• Ultrasound: This test uses high-frequency sound waves to produce precise images of the structures in your body. This procedure is especially useful for finding lumps or cysts in the ovaries, uterus, or fallopian tubes.
  • Other imaging tests: Your doctor may recommend abdominal x-rays, computed tomography (CT), or magnetic resonance imaging (MRI) to help find abnormal structures or growths.
  • Laparoscopy: During this surgery, your doctor makes a small incision in your abdomen and inserts a thin tube attached to a small camera (laparoscope). The laparoscope allows your doctor to view your pelvic organs and look for abnormaltissue or signs of infection: this procedure is especially useful for detecting endometriosis and chronic pelvic inflammatory disease.
  • Finding the underlying cause of chronic pelvic pain can be a long process, and sometimes a simple explanation may never be found.
  • Treatment:

  • Treatment for pelvic pain varies depending on the cause, the intensity of the pain, and how often the pain occurs. Sometimes pelvic pain is treated with medication, including antibiotics. If the pain results from a problem with any of the pelvic organs, treatment may involve surgery or other procedures. Physiotherapy can sometimes be helpful. Plus, since living with chronic pelvic pain can be stressful and overwhelming, studies have shown the benefit of working with a trained counselor, psychologist, or psychiatrist most of the time. A doctor can provide more information about the different treatments for pelvic pain.
  • When to visit a Doctor?

  • Temporary, mild pelvic pain is probably nothing to worry about. If the pain is severe or persists for more than a week, make an appointment with your doctor.
  • You should see the physician if you experience:
    • Blood in urine
    • Foul-smelling urine
    • Difficulty urinating
    • Inability to have a bowel movement
    • Bleeding between periods
    • Fever
    • Chills

    Home Remedies:

  • Pelvic pain often responds to over-the-counter pain relievers, but be sure to consult your doctor before taking any type of medication during pregnancy.
  • In some cases, rest can help. In others, gentle movements and light exercise will be more beneficial. Try these tips:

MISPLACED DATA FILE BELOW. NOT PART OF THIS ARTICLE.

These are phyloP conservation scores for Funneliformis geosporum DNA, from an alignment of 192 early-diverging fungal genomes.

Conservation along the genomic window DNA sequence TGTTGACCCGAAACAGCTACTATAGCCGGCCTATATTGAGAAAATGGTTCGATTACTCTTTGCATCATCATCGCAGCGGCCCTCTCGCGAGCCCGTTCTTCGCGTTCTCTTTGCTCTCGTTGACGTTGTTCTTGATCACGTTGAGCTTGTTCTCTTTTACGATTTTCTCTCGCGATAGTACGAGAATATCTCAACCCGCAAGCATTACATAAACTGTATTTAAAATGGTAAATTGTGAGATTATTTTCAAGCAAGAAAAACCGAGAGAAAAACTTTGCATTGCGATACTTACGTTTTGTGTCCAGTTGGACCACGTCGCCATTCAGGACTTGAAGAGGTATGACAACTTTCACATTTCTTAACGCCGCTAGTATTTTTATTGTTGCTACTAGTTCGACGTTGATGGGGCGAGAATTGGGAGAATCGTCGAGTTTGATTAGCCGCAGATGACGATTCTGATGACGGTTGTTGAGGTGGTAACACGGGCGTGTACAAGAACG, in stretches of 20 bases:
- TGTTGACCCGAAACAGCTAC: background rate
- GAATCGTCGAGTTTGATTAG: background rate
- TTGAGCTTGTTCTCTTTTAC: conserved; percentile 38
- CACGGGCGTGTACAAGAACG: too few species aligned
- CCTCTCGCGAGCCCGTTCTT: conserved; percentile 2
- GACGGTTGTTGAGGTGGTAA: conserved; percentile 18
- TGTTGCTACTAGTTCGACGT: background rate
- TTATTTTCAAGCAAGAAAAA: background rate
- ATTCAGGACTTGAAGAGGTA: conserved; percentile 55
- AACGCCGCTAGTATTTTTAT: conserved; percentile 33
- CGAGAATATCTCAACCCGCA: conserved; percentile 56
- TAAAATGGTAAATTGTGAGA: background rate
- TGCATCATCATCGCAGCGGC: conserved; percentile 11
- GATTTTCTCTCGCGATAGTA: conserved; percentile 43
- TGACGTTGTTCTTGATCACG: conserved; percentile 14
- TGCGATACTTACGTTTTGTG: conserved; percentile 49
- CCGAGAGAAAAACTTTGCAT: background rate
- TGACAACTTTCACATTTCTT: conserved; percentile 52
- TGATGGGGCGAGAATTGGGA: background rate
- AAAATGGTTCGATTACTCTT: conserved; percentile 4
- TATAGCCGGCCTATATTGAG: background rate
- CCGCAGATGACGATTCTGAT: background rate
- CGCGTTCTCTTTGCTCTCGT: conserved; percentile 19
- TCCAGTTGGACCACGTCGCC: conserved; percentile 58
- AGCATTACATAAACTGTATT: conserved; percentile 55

• Place a hot water bottle on your abdomen to see if it helps relieve the cramps or take a warm bath.
    • Elevate your legs. This can help relieve pelvic pain and pain, which affects the lower back or thighs.
    • Try yoga, prenatal yoga, and meditation, which can also be helpful for pain management.
    • Take herbs, such as willow bark, which can help reduce pain. Obtain your doctor's approval before using it during pregnancy.

    Frequently Asked Questions:

    In women, pelvic pain can be a sign of menstrual cramps, ovulation, or a gastrointestinal problem such as food intolerance. It can also develop because of more severe problems. Sometimes pelvic pain is an indicator of an infection or a problem with the reproductive system or other organs in the area.
    The pelvis is the bottom part of the torso. It is located between the abdomen and the legs. This area supports the intestines and also contains the bladder and reproductive organs. There are structural differences between the female and male pelvis.
    Pelvic pressure in the pelvis and rectal area looks like cramps (similar to menstrual cramps) and discomfort in the groin and is often accompanied by lumbar back pain. It is also more likely to occur in the second and subsequent pregnancies.
    The pelvic organs include the bladder, uterus and cervix, vagina, and rectum, which are part of the intestine.
    Irritable Bowel Syndrome (IBS), is one of the most common causes of chronic pelvic pain symptoms in both men and women. IBS can cause cramps in the lower abdomen Problems with bowel function, including diarrhea, constipation, and bloating.

    Citations:

  • Predisposing women to chronic pelvic pain - https://www.bmj.com/content/332/7544/749?ehom
  • Reduction of back and posterior pelvic pain in pregnancy - https://europepmc.org/article/med/8009346
  • Chronic Pelvic Pain- https://www.sciencedirect.com/science/article/abs/pii/S0029784402027230